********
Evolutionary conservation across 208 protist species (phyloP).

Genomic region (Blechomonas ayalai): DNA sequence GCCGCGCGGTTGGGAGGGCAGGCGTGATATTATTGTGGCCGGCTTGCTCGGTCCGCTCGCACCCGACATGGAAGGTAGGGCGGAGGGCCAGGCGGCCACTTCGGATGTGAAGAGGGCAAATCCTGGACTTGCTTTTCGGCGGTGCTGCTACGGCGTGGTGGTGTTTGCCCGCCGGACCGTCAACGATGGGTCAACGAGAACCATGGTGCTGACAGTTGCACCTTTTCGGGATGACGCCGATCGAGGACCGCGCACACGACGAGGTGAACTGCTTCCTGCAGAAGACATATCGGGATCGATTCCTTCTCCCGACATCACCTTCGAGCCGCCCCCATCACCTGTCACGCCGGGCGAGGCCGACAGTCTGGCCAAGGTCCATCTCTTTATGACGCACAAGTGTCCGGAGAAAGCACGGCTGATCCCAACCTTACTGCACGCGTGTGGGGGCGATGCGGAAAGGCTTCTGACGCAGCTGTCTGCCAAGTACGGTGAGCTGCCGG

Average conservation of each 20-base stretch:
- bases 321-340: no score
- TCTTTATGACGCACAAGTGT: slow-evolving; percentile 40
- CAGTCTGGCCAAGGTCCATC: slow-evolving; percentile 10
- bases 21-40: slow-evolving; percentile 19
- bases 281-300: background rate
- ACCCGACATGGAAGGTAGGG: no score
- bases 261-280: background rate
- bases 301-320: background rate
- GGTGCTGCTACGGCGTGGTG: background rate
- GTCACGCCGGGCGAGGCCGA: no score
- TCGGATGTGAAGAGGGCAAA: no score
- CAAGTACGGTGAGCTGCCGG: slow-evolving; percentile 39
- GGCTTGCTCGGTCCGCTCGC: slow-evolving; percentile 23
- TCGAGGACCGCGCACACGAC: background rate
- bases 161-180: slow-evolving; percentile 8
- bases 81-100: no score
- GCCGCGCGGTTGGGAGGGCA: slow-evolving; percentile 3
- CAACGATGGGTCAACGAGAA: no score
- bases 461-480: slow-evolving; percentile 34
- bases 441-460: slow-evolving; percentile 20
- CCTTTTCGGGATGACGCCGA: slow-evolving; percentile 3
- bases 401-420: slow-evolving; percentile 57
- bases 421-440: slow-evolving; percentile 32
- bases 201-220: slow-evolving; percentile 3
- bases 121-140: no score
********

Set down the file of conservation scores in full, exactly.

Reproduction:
Evolutionary conservation across 208 protist species (phyloP).

Genomic region (Blechomonas ayalai): DNA sequence GCCGCGCGGTTGGGAGGGCAGGCGTGATATTATTGTGGCCGGCTTGCTCGGTCCGCTCGCACCCGACATGGAAGGTAGGGCGGAGGGCCAGGCGGCCACTTCGGATGTGAAGAGGGCAAATCCTGGACTTGCTTTTCGGCGGTGCTGCTACGGCGTGGTGGTGTTTGCCCGCCGGACCGTCAACGATGGGTCAACGAGAACCATGGTGCTGACAGTTGCACCTTTTCGGGATGACGCCGATCGAGGACCGCGCACACGACGAGGTGAACTGCTTCCTGCAGAAGACATATCGGGATCGATTCCTTCTCCCGACATCACCTTCGAGCCGCCCCCATCACCTGTCACGCCGGGCGAGGCCGACAGTCTGGCCAAGGTCCATCTCTTTATGACGCACAAGTGTCCGGAGAAAGCACGGCTGATCCCAACCTTACTGCACGCGTGTGGGGGCGATGCGGAAAGGCTTCTGACGCAGCTGTCTGCCAAGTACGGTGAGCTGCCGG

Average conservation of each 20-base stretch:
- bases 321-340: no score
- TCTTTATGACGCACAAGTGT: slow-evolving; percentile 40
- CAGTCTGGCCAAGGTCCATC: slow-evolving; percentile 10
- bases 21-40: slow-evolving; percentile 19
- bases 281-300: background rate
- ACCCGACATGGAAGGTAGGG: no score
- bases 261-280: background rate
- bases 301-320: background rate
- GGTGCTGCTACGGCGTGGTG: background rate
- GTCACGCCGGGCGAGGCCGA: no score
- TCGGATGTGAAGAGGGCAAA: no score
- CAAGTACGGTGAGCTGCCGG: slow-evolving; percentile 39
- GGCTTGCTCGGTCCGCTCGC: slow-evolving; percentile 23
- TCGAGGACCGCGCACACGAC: background rate
- bases 161-180: slow-evolving; percentile 8
- bases 81-100: no score
- GCCGCGCGGTTGGGAGGGCA: slow-evolving; percentile 3
- CAACGATGGGTCAACGAGAA: no score
- bases 461-480: slow-evolving; percentile 34
- bases 441-460: slow-evolving; percentile 20
- CCTTTTCGGGATGACGCCGA: slow-evolving; percentile 3
- bases 401-420: slow-evolving; percentile 57
- bases 421-440: slow-evolving; percentile 32
- bases 201-220: slow-evolving; percentile 3
- bases 121-140: no score